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TABLE OF CONTENTS
The Esoteric Tendency in Literature: Browning
Subjective Landscape Art: George Inness
An Instance of Conversion: Tolstoi .
A Type of Transition: William Morris
The Sociological Viewpoint in Art
The Philosophy of the Betterment Movement .
The Philosophic and Religious Ground: Walt Whitman .
I am to make constant use of the word democracy in the following studies yet I am unable to give it precise definition. I understand, however, that the term is indica tive of a new order of ideas. Broadly speaking it represents an attitude of mind that is opposed to the monarchic and aristocratic. As yet the foundations of the social order are largely aristocratic. The new ideas are obscured and their effects destroyed by the stream of traditionary tendency. My purpose, then, is to separate the new order from the old, to gather materials for a definition from the more subtle fields of distinction, leaving the final formulation to those who shall live within the new world. I have in view certain phenomena that seem to me to be the effects of the new spirit of life which we call democracy. Democracy signifies the uprise of the people, the "masses," their complete utterance and exercise in politics, art, education, religion, and all other forms of human activity. Probably the first result of the denial of the feudal relation was felt in the sphere of government. The American Revolutionists discarded at the first political inequality which was exemplified in arbitrary taxation, though they continued to maintain nearly every other feudal condition. Washington might well have been proclaimed King at the time of his election to the presidency and in the states of the South a genuine aristocracy was upheld until the civil war. The principle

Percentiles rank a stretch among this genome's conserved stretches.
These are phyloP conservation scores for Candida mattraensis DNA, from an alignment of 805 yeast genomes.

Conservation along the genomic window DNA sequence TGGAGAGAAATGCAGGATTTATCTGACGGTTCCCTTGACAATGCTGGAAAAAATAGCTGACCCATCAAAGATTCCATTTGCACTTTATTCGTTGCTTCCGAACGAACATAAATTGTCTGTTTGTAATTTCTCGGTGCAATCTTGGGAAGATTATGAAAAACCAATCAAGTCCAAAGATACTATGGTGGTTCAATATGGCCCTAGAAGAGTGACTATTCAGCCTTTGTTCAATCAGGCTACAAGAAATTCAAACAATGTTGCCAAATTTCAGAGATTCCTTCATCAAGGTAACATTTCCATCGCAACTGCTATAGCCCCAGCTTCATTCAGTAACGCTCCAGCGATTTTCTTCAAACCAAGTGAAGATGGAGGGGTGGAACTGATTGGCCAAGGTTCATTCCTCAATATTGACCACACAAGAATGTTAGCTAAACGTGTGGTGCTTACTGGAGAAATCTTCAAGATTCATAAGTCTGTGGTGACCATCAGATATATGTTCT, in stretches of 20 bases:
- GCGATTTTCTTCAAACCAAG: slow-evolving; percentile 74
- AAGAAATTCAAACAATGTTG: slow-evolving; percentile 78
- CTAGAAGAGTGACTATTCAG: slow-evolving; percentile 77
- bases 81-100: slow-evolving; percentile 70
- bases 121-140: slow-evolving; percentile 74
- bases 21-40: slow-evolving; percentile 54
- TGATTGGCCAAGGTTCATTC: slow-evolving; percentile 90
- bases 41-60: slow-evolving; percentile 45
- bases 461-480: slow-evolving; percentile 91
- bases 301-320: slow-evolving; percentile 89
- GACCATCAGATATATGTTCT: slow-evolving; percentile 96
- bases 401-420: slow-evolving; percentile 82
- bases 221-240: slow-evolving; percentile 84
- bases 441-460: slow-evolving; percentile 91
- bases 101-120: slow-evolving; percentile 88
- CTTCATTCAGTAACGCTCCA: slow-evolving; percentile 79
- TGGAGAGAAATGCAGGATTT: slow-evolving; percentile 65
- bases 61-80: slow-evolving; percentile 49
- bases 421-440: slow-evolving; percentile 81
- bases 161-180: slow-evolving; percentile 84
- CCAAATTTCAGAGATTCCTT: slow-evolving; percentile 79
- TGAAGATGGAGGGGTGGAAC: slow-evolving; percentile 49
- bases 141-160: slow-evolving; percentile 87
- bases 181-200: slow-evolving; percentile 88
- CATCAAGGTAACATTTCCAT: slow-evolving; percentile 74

of popular control was, however, acknowledged and in Lincoln, the peasant president, the man of common fibre, unlettered in the European sense of culture, yet the accredited prophet of the new social order, truly called by Lowell "the First American," the advent of the people was fully justified. But to describe democratic polity in the sphere of government is no part of my motive. I have in mind the more subtle effects of democracy, its radiation in art, industry, education, and religion. Now one of the new ideas is the doctrine of labor as distinguished from the aristocratic doctrine of leisure. "Blessed is he who has found his work" spoke out Carlyle. But what is the nature of that work from which the ancient curse has been removed-work which is a tangible blessing in itself, a pleasure even as sleep and food? In truth a new industrialism is forming. Moreover a new sense of life itself is shaping among those whose perceptions are not obscured by power and luxury and a Maeterlinck is born to become the prophet of the humble. "There are about us," says Maeterlinck, in one of his recent essays, “thousands of poor creatures who have nothing of beauty in their lives; they come and go in obscurity, and we believe all is dead within them; and no one pays any heed. And then one day a simple word, an unexpected silence, a little tear that springs from the source of beauty itself, tells us they have found the means of raising aloft, in the shadow of their soul, an ideal a thousand times more beautiful than the most beautiful things their ears have ever heard or their eyes ever seen. O, noble and pallid ideals of silence and shadow! It is you, above all, who soar direct to God!" Where this thing is true, where the speech inclines to silence, where life is esoteric, of